When botanists use the term herbaceous, they mean a plant that is soft stemmed, with little woody tissue. But in culinary and other ethnobotanical uses, herbs are usually defined as plants of temperate climates whose leaves are harvested for use. It can get confusing: Although most are nonwoody, some woody plants like rosemary, whose leaves we use, are herbs in a culinary sense.
Invite students to rub the leaves of aromatic herbs to break microscopic oil glands and release their fragrance. Then ask students to imagine why these plants might have evolved with these distinct aromas and flavors. (Botanists believe that they are largely a defense against being eaten by herbivores.) Ask students to brainstorm common herbs in which we eat both the leaves and the seeds (e.g., dill).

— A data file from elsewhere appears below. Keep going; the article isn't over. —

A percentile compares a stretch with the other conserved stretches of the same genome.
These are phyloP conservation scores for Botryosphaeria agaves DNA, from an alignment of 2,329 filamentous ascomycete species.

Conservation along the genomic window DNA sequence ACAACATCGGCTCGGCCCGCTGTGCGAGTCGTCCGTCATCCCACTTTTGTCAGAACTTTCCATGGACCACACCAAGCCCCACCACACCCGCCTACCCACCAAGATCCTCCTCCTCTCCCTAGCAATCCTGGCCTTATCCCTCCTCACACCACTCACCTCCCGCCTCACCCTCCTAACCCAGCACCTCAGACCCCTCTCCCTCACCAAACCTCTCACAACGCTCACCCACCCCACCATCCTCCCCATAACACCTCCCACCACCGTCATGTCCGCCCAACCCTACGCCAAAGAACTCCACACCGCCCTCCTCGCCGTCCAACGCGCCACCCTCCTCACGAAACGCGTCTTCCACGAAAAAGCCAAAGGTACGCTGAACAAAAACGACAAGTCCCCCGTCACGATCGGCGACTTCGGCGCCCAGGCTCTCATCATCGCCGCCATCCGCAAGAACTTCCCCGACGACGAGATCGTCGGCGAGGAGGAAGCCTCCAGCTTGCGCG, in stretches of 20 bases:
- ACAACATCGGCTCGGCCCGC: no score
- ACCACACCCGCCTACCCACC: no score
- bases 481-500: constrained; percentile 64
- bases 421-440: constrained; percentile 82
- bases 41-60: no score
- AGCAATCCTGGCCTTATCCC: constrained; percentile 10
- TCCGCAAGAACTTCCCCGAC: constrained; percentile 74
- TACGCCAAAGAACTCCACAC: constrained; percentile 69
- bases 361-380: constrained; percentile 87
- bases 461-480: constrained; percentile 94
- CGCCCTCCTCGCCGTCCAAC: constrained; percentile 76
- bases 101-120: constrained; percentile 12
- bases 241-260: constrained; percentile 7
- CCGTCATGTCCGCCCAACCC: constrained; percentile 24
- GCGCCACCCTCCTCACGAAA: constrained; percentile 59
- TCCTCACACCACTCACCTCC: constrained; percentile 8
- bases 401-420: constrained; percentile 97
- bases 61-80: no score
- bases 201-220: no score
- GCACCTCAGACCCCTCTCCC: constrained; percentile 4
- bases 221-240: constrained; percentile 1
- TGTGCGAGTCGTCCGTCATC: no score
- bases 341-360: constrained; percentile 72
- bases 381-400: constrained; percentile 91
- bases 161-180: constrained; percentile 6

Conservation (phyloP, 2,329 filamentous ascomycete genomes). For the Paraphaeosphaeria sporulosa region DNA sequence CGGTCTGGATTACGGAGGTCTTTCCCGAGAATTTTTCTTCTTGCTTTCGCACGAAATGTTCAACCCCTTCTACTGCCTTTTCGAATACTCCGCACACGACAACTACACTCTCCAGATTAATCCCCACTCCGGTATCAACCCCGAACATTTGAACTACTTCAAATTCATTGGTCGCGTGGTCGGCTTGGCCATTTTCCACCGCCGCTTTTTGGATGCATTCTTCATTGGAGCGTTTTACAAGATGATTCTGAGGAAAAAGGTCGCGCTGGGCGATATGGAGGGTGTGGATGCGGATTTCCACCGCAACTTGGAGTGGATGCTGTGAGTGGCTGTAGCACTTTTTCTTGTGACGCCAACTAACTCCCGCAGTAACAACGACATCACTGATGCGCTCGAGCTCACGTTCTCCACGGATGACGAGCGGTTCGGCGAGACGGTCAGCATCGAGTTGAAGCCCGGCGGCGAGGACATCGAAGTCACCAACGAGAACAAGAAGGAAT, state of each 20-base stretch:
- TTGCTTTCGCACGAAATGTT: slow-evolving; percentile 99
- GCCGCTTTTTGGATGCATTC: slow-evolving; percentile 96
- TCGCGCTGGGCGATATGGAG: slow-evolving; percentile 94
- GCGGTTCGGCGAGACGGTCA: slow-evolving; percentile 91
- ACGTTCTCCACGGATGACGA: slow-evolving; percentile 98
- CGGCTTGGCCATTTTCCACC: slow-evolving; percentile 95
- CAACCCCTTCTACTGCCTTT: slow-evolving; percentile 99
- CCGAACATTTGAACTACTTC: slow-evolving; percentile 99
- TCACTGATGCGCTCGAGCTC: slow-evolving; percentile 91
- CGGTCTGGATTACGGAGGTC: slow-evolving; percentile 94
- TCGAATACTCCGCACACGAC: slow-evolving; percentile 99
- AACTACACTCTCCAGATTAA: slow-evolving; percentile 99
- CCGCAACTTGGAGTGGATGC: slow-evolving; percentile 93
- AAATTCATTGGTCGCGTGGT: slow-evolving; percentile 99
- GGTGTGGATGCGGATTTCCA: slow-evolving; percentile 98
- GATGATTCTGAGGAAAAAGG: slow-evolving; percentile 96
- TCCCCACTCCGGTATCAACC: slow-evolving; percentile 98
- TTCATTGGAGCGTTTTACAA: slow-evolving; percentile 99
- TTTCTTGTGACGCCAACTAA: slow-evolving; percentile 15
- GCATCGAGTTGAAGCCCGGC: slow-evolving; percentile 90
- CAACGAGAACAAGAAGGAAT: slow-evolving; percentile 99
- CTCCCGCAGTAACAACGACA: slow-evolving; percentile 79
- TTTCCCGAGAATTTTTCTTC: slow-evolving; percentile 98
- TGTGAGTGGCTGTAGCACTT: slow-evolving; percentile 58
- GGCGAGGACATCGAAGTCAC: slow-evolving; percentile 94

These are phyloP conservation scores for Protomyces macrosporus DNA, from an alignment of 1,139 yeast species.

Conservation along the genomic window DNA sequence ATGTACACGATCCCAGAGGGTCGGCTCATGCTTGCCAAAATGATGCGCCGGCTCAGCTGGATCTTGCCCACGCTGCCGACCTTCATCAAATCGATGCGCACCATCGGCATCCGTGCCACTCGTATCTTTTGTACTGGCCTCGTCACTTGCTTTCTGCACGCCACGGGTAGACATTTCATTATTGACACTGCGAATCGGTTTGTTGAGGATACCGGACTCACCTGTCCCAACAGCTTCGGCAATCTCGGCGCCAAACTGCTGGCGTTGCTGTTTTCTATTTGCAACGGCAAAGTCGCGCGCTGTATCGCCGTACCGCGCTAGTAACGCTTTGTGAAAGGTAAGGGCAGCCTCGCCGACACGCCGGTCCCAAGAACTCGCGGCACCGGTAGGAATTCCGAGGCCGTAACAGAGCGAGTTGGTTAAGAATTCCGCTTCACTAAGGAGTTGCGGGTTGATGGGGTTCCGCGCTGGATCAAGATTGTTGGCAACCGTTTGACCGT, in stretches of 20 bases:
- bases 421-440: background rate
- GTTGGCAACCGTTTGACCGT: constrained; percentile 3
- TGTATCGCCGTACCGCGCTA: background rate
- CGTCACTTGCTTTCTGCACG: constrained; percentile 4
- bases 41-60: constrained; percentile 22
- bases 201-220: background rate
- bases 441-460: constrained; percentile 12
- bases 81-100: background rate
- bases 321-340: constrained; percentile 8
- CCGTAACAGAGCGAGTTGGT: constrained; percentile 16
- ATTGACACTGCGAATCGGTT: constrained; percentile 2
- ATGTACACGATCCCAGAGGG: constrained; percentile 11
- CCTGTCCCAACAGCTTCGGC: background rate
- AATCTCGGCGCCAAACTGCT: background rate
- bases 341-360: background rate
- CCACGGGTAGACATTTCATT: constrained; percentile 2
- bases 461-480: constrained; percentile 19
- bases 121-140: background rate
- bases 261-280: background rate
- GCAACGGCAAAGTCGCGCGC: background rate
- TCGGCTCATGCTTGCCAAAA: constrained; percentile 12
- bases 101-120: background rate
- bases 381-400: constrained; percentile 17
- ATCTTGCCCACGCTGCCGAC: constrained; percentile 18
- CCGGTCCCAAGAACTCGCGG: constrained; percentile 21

Spices, on the other hand, are mainly tropical plants in which we typically use the roots (ginger), fruits (vanilla pods), flowers (cloves), seeds (pepper), or bark (cinnamon).
Consider having students identify the tropics of Cancer and Capricorn, which roughly separate tropical and temperate zones, and compare climate factors in both zones. Invite them to brainstorm which popular flavoring is neither an herb nor a spice. (Salt is a mineral not derived from a plant!)